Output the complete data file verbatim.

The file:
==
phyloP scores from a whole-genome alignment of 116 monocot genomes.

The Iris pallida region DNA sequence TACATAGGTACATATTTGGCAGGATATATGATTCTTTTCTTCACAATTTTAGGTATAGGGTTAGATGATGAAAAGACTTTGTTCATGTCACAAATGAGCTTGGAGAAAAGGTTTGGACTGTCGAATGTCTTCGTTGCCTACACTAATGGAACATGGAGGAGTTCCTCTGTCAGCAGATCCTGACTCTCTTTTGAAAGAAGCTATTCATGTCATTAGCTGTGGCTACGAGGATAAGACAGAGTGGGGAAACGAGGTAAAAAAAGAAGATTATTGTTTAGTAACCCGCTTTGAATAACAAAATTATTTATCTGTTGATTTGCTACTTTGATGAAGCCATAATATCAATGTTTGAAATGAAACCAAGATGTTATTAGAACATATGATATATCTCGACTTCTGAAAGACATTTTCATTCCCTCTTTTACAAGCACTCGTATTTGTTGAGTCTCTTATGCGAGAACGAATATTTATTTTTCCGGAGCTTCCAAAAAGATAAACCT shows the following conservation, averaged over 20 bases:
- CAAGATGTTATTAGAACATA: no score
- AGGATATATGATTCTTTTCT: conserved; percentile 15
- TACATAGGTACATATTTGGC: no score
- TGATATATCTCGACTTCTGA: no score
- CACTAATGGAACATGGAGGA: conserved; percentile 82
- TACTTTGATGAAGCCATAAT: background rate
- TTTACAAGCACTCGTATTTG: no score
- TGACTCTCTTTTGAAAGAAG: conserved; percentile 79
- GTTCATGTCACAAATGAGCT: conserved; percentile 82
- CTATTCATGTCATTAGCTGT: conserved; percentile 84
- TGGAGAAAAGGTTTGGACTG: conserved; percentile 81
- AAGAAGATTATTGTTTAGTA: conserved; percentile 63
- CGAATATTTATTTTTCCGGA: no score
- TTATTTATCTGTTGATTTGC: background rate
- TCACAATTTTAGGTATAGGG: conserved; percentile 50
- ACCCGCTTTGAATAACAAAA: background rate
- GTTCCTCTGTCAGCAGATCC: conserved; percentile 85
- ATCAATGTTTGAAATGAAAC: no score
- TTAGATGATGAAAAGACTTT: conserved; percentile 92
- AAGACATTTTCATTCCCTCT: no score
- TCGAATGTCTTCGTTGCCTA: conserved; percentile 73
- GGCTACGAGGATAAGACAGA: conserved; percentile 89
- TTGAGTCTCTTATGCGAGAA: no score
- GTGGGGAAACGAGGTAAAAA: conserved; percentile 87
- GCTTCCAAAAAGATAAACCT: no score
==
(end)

phyloP scores from a whole-genome alignment of 116 monocot genomes.

The Iris pallida region DNA sequence TACATAGGTACATATTTGGCAGGATATATGATTCTTTTCTTCACAATTTTAGGTATAGGGTTAGATGATGAAAAGACTTTGTTCATGTCACAAATGAGCTTGGAGAAAAGGTTTGGACTGTCGAATGTCTTCGTTGCCTACACTAATGGAACATGGAGGAGTTCCTCTGTCAGCAGATCCTGACTCTCTTTTGAAAGAAGCTATTCATGTCATTAGCTGTGGCTACGAGGATAAGACAGAGTGGGGAAACGAGGTAAAAAAAGAAGATTATTGTTTAGTAACCCGCTTTGAATAACAAAATTATTTATCTGTTGATTTGCTACTTTGATGAAGCCATAATATCAATGTTTGAAATGAAACCAAGATGTTATTAGAACATATGATATATCTCGACTTCTGAAAGACATTTTCATTCCCTCTTTTACAAGCACTCGTATTTGTTGAGTCTCTTATGCGAGAACGAATATTTATTTTTCCGGAGCTTCCAAAAAGATAAACCT shows the following conservation, averaged over 20 bases:
- CAAGATGTTATTAGAACATA: no score
- AGGATATATGATTCTTTTCT: conserved; percentile 15
- TACATAGGTACATATTTGGC: no score
- TGATATATCTCGACTTCTGA: no score
- CACTAATGGAACATGGAGGA: conserved; percentile 82
- TACTTTGATGAAGCCATAAT: background rate
- TTTACAAGCACTCGTATTTG: no score
- TGACTCTCTTTTGAAAGAAG: conserved; percentile 79
- GTTCATGTCACAAATGAGCT: conserved; percentile 82
- CTATTCATGTCATTAGCTGT: conserved; percentile 84
- TGGAGAAAAGGTTTGGACTG: conserved; percentile 81
- AAGAAGATTATTGTTTAGTA: conserved; percentile 63
- CGAATATTTATTTTTCCGGA: no score
- TTATTTATCTGTTGATTTGC: background rate
- TCACAATTTTAGGTATAGGG: conserved; percentile 50
- ACCCGCTTTGAATAACAAAA: background rate
- GTTCCTCTGTCAGCAGATCC: conserved; percentile 85
- ATCAATGTTTGAAATGAAAC: no score
- TTAGATGATGAAAAGACTTT: conserved; percentile 92
- AAGACATTTTCATTCCCTCT: no score
- TCGAATGTCTTCGTTGCCTA: conserved; percentile 73
- GGCTACGAGGATAAGACAGA: conserved; percentile 89
- TTGAGTCTCTTATGCGAGAA: no score
- GTGGGGAAACGAGGTAAAAA: conserved; percentile 87
- GCTTCCAAAAAGATAAACCT: no score